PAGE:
The kaleidoscopic representations of fantastic animals known as alebrijes were declared a cultural heritage of Mexico City on Saturday.
The declaration was made by Leonardo Linares, grandson of Mexican artist Pedro Linares, creator of the paper mache beasts.
“Perdro Linares López contributed a new purpose to art and culture by revolutionizing paper mache with what he himself called alebrijes,” Linares said at a small ceremony at the beginning of the annual alebrijes parade on Saturday.
“In doing so, he created not just the only folk art unique to the old Federal District, he also made it so that they demand the same quality demanded of art in order to be categorized as authentic works of art . . . by which he left a cultural legacy for Mexico and the world.”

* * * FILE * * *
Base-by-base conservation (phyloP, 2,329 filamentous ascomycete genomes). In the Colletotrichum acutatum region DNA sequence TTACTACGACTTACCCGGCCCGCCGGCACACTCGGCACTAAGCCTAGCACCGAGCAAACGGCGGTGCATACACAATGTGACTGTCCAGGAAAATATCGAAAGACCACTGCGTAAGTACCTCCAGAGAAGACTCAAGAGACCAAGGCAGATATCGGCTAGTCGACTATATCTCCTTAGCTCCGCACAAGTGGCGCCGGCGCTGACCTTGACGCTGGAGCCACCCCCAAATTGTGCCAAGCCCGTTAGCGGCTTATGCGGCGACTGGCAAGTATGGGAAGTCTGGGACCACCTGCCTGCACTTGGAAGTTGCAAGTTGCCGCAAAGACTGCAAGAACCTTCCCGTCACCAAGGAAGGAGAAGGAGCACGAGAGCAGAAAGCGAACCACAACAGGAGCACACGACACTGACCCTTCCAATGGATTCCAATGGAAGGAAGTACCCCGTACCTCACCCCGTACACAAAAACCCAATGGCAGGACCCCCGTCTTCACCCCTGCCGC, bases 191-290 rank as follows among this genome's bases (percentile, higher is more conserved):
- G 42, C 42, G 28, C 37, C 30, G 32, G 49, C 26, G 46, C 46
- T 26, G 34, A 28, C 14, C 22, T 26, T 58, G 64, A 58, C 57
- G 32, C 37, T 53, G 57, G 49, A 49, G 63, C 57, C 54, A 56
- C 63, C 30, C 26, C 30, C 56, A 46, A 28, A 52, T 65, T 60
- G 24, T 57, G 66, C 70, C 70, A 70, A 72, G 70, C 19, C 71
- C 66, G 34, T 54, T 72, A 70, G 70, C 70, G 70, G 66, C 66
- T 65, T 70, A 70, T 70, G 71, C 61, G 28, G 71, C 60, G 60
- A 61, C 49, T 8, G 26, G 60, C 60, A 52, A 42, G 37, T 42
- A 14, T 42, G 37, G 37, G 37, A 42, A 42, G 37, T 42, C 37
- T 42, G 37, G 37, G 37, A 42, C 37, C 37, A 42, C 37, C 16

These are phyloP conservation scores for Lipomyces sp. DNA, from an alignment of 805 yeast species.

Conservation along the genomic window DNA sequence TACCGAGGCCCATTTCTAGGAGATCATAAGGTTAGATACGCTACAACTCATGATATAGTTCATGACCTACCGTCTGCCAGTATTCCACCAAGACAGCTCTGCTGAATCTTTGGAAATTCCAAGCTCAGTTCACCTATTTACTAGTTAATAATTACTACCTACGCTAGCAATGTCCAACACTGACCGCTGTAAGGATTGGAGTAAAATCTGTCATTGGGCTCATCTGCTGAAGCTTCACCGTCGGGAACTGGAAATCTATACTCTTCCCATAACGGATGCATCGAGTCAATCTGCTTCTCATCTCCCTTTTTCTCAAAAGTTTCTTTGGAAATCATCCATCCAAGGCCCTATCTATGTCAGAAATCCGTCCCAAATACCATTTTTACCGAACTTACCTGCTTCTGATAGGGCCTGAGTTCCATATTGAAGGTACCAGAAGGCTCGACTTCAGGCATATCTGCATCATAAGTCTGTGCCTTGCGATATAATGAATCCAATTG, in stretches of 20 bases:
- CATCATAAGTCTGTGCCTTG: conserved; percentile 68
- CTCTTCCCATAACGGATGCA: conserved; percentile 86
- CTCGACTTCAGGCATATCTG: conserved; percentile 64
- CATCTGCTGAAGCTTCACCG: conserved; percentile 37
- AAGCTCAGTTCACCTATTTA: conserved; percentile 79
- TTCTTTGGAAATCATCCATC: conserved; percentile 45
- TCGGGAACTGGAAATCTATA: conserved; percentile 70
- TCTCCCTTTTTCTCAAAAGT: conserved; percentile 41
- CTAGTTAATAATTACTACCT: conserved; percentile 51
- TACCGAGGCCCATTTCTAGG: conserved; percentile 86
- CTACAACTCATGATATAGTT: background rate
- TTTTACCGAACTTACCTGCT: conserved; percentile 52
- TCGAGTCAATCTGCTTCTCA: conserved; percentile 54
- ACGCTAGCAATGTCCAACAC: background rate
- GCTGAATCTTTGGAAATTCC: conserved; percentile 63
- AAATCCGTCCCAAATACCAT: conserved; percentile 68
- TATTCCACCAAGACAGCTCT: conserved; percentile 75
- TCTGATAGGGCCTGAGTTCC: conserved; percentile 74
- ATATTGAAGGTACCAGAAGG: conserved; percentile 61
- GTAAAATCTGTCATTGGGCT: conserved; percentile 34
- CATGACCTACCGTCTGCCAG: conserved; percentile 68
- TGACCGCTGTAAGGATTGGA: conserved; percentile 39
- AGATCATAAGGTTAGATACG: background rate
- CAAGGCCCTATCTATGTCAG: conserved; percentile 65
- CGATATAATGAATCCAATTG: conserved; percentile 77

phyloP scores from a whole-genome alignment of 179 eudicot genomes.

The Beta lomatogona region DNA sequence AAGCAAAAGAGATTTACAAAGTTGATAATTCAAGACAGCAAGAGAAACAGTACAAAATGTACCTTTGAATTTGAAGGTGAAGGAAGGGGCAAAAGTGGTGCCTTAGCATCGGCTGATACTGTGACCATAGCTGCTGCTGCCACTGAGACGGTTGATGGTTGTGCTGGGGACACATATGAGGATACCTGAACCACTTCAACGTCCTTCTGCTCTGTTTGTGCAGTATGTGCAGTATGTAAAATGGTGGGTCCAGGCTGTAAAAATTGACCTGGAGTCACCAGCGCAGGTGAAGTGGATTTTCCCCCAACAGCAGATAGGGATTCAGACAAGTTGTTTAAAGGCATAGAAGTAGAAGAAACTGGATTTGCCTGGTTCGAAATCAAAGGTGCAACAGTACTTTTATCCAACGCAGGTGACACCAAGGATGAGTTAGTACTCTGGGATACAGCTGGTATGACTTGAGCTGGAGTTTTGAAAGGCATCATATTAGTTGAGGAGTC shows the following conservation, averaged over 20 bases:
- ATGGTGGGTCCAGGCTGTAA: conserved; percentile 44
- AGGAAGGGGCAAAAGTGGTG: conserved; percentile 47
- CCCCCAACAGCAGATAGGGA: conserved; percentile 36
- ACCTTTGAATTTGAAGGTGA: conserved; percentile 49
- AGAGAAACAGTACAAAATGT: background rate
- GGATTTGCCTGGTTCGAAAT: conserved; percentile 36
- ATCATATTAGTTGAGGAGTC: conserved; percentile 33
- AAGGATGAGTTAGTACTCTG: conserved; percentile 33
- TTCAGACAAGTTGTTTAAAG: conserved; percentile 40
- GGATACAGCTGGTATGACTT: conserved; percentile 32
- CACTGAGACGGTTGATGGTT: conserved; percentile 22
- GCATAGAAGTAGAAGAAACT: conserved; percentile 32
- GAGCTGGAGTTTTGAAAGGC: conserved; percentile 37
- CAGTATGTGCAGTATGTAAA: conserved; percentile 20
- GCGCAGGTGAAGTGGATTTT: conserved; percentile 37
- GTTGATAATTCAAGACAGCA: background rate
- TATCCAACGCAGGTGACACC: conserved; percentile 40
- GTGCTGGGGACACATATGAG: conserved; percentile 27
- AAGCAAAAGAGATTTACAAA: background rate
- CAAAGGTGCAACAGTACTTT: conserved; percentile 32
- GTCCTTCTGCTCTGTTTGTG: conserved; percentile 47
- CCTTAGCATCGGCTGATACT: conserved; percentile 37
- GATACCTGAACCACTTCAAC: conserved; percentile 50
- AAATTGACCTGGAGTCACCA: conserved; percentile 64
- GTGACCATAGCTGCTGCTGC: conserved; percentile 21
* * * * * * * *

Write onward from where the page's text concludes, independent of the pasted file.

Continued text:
Anthropologist Marta Turok said that alebrijes reveal the dynamic nature of tradition and urged society to have more respect for folk art and the work the artists put into it.
“One must look, one must learn, one must respect. Do not haggle, because what is haggled over is the value of the work. It’s not a game, it’s not a joke. It’s the lives of entire families . . . It takes work, and that is what we must recognize and admire,” she said.
Mexico City Culture Secretary José Alfonso Suárez del Real said that as of Saturday, October 19, “alebrijes are a cultural heritage of Mexico City.”
Formally beginning the city’s Day of the Dead festivities, Saturday’s parade featured more than 200 giant paper mache alebrijes, which made their way from the zócalo to the Angel of Independence monument on Paseo de la Reforma. They will remain on display on the medians of that avenue until November 17.
Officials estimated that about 45,000 people gathered along the route to watch the parade.
An award ceremony for the winners of the alebrijes parade will be held this Saturday. Creators of the winning entry will receive 60,000 pesos (US $3,100).
Source: Milenio (sp)